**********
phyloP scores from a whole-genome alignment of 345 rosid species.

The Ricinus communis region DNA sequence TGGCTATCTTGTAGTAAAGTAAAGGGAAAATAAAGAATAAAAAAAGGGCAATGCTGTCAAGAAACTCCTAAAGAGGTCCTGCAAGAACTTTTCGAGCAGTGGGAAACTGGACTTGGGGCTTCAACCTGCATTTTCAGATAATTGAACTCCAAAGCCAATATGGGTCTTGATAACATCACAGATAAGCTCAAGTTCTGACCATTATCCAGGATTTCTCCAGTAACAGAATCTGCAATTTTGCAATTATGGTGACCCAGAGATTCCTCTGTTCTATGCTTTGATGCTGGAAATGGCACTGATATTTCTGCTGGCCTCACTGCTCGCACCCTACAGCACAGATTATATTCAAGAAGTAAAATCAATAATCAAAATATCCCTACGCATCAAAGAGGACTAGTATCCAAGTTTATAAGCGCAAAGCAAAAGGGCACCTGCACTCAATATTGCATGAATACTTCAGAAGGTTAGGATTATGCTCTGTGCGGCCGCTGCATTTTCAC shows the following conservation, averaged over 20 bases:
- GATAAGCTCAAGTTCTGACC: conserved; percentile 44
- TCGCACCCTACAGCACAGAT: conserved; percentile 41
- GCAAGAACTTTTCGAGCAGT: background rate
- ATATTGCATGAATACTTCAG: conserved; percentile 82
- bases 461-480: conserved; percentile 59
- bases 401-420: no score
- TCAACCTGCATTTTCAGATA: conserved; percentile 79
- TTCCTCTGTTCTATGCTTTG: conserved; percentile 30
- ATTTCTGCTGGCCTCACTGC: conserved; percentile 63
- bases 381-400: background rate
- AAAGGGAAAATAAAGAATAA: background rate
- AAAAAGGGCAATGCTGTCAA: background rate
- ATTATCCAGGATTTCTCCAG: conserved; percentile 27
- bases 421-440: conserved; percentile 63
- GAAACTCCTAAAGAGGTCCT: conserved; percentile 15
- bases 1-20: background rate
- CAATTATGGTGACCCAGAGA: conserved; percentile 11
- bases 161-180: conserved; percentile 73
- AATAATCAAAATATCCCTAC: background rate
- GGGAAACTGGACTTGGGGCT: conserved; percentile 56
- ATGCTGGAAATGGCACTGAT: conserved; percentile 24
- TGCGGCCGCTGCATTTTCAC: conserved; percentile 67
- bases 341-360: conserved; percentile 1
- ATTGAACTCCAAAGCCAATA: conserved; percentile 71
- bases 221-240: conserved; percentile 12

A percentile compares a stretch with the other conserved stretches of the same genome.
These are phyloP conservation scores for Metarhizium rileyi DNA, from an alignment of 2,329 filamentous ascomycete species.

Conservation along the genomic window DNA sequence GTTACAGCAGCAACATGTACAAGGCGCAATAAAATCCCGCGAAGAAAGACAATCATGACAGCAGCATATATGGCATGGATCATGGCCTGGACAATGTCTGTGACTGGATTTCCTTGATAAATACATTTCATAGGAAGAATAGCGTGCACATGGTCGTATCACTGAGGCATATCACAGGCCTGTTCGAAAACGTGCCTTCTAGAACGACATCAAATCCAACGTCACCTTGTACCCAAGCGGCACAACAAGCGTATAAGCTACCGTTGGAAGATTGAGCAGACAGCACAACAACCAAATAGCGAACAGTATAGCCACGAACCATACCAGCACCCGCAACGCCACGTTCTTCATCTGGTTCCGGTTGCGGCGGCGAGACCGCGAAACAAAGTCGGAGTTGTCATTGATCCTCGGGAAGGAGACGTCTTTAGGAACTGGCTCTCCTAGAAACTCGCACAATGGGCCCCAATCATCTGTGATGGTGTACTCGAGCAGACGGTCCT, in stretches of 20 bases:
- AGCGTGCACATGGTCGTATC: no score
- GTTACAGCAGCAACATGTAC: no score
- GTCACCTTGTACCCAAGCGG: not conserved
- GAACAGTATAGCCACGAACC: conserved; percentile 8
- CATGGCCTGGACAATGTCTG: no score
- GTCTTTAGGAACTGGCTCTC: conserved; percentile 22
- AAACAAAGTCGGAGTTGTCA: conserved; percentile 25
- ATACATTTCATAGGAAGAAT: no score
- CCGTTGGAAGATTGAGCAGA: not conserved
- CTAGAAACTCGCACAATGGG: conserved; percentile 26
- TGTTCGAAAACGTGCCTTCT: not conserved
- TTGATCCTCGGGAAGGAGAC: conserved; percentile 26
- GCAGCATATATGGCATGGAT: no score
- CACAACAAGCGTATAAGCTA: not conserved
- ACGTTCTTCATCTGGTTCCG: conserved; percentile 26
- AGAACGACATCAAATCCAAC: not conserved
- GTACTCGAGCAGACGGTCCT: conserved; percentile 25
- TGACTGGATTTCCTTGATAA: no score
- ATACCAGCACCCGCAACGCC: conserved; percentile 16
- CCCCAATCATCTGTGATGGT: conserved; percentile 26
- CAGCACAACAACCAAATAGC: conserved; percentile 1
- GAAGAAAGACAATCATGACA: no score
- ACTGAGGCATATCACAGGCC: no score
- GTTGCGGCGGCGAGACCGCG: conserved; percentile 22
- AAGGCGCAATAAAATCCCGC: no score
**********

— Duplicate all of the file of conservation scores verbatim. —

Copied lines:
phyloP scores from a whole-genome alignment of 345 rosid species.

The Ricinus communis region DNA sequence TGGCTATCTTGTAGTAAAGTAAAGGGAAAATAAAGAATAAAAAAAGGGCAATGCTGTCAAGAAACTCCTAAAGAGGTCCTGCAAGAACTTTTCGAGCAGTGGGAAACTGGACTTGGGGCTTCAACCTGCATTTTCAGATAATTGAACTCCAAAGCCAATATGGGTCTTGATAACATCACAGATAAGCTCAAGTTCTGACCATTATCCAGGATTTCTCCAGTAACAGAATCTGCAATTTTGCAATTATGGTGACCCAGAGATTCCTCTGTTCTATGCTTTGATGCTGGAAATGGCACTGATATTTCTGCTGGCCTCACTGCTCGCACCCTACAGCACAGATTATATTCAAGAAGTAAAATCAATAATCAAAATATCCCTACGCATCAAAGAGGACTAGTATCCAAGTTTATAAGCGCAAAGCAAAAGGGCACCTGCACTCAATATTGCATGAATACTTCAGAAGGTTAGGATTATGCTCTGTGCGGCCGCTGCATTTTCAC shows the following conservation, averaged over 20 bases:
- GATAAGCTCAAGTTCTGACC: conserved; percentile 44
- TCGCACCCTACAGCACAGAT: conserved; percentile 41
- GCAAGAACTTTTCGAGCAGT: background rate
- ATATTGCATGAATACTTCAG: conserved; percentile 82
- bases 461-480: conserved; percentile 59
- bases 401-420: no score
- TCAACCTGCATTTTCAGATA: conserved; percentile 79
- TTCCTCTGTTCTATGCTTTG: conserved; percentile 30
- ATTTCTGCTGGCCTCACTGC: conserved; percentile 63
- bases 381-400: background rate
- AAAGGGAAAATAAAGAATAA: background rate
- AAAAAGGGCAATGCTGTCAA: background rate
- ATTATCCAGGATTTCTCCAG: conserved; percentile 27
- bases 421-440: conserved; percentile 63
- GAAACTCCTAAAGAGGTCCT: conserved; percentile 15
- bases 1-20: background rate
- CAATTATGGTGACCCAGAGA: conserved; percentile 11
- bases 161-180: conserved; percentile 73
- AATAATCAAAATATCCCTAC: background rate
- GGGAAACTGGACTTGGGGCT: conserved; percentile 56
- ATGCTGGAAATGGCACTGAT: conserved; percentile 24
- TGCGGCCGCTGCATTTTCAC: conserved; percentile 67
- bases 341-360: conserved; percentile 1
- ATTGAACTCCAAAGCCAATA: conserved; percentile 71
- bases 221-240: conserved; percentile 12

A percentile compares a stretch with the other conserved stretches of the same genome.
These are phyloP conservation scores for Metarhizium rileyi DNA, from an alignment of 2,329 filamentous ascomycete species.

Conservation along the genomic window DNA sequence GTTACAGCAGCAACATGTACAAGGCGCAATAAAATCCCGCGAAGAAAGACAATCATGACAGCAGCATATATGGCATGGATCATGGCCTGGACAATGTCTGTGACTGGATTTCCTTGATAAATACATTTCATAGGAAGAATAGCGTGCACATGGTCGTATCACTGAGGCATATCACAGGCCTGTTCGAAAACGTGCCTTCTAGAACGACATCAAATCCAACGTCACCTTGTACCCAAGCGGCACAACAAGCGTATAAGCTACCGTTGGAAGATTGAGCAGACAGCACAACAACCAAATAGCGAACAGTATAGCCACGAACCATACCAGCACCCGCAACGCCACGTTCTTCATCTGGTTCCGGTTGCGGCGGCGAGACCGCGAAACAAAGTCGGAGTTGTCATTGATCCTCGGGAAGGAGACGTCTTTAGGAACTGGCTCTCCTAGAAACTCGCACAATGGGCCCCAATCATCTGTGATGGTGTACTCGAGCAGACGGTCCT, in stretches of 20 bases:
- AGCGTGCACATGGTCGTATC: no score
- GTTACAGCAGCAACATGTAC: no score
- GTCACCTTGTACCCAAGCGG: not conserved
- GAACAGTATAGCCACGAACC: conserved; percentile 8
- CATGGCCTGGACAATGTCTG: no score
- GTCTTTAGGAACTGGCTCTC: conserved; percentile 22
- AAACAAAGTCGGAGTTGTCA: conserved; percentile 25
- ATACATTTCATAGGAAGAAT: no score
- CCGTTGGAAGATTGAGCAGA: not conserved
- CTAGAAACTCGCACAATGGG: conserved; percentile 26
- TGTTCGAAAACGTGCCTTCT: not conserved
- TTGATCCTCGGGAAGGAGAC: conserved; percentile 26
- GCAGCATATATGGCATGGAT: no score
- CACAACAAGCGTATAAGCTA: not conserved
- ACGTTCTTCATCTGGTTCCG: conserved; percentile 26
- AGAACGACATCAAATCCAAC: not conserved
- GTACTCGAGCAGACGGTCCT: conserved; percentile 25
- TGACTGGATTTCCTTGATAA: no score
- ATACCAGCACCCGCAACGCC: conserved; percentile 16
- CCCCAATCATCTGTGATGGT: conserved; percentile 26
- CAGCACAACAACCAAATAGC: conserved; percentile 1
- GAAGAAAGACAATCATGACA: no score
- ACTGAGGCATATCACAGGCC: no score
- GTTGCGGCGGCGAGACCGCG: conserved; percentile 22
- AAGGCGCAATAAAATCCCGC: no score